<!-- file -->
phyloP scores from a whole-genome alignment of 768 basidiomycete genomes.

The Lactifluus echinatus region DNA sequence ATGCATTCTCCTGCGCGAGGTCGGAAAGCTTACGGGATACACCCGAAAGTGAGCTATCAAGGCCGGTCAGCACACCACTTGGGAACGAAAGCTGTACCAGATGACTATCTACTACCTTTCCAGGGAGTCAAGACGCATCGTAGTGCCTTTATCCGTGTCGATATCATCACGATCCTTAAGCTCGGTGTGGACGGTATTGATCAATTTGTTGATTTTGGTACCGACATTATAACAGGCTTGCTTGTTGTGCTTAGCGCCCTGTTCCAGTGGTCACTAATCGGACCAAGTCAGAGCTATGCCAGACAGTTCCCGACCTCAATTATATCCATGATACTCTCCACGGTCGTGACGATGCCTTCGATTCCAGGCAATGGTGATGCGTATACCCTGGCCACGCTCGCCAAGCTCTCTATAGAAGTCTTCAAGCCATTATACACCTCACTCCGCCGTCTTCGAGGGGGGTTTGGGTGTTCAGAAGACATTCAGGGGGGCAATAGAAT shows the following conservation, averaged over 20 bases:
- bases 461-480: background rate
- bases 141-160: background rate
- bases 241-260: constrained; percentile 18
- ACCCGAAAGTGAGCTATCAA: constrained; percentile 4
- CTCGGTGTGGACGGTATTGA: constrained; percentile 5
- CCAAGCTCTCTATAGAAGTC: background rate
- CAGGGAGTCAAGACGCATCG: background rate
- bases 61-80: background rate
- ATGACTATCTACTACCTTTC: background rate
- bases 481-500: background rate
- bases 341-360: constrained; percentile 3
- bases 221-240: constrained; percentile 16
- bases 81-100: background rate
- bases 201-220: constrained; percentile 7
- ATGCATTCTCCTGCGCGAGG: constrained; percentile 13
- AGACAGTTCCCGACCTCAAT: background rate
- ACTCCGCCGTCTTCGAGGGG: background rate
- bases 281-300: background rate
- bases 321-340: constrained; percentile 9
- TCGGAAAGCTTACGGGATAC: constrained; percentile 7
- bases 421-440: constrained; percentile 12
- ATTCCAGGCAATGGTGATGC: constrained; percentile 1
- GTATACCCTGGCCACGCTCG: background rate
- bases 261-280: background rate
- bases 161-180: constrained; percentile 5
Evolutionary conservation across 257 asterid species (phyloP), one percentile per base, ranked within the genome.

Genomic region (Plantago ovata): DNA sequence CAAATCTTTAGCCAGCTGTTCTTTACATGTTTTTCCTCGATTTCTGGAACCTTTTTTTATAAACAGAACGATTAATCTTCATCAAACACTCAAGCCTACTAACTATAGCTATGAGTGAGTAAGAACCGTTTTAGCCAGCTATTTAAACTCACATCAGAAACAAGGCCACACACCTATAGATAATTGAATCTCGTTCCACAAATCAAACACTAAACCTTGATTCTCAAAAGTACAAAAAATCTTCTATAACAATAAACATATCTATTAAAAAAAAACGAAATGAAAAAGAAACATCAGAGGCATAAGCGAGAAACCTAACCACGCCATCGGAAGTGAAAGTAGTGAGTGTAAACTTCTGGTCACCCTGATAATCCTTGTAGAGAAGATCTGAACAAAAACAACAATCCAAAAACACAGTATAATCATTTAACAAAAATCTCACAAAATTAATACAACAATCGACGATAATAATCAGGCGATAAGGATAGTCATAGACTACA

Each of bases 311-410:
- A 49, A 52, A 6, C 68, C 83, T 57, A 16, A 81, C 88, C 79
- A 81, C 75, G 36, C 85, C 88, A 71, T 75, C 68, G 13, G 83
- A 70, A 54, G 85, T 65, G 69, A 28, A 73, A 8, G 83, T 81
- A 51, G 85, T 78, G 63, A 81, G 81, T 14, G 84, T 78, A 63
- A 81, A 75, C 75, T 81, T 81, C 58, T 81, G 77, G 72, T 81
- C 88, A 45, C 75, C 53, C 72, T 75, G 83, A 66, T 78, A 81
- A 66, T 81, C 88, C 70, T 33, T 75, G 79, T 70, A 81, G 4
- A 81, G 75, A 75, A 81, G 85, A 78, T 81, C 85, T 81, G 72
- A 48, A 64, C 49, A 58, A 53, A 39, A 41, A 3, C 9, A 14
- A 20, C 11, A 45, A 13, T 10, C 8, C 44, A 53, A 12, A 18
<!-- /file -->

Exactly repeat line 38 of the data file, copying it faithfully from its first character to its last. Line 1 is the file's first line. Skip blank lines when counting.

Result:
- A 81, G 75, A 75, A 81, G 85, A 78, T 81, C 85, T 81, G 72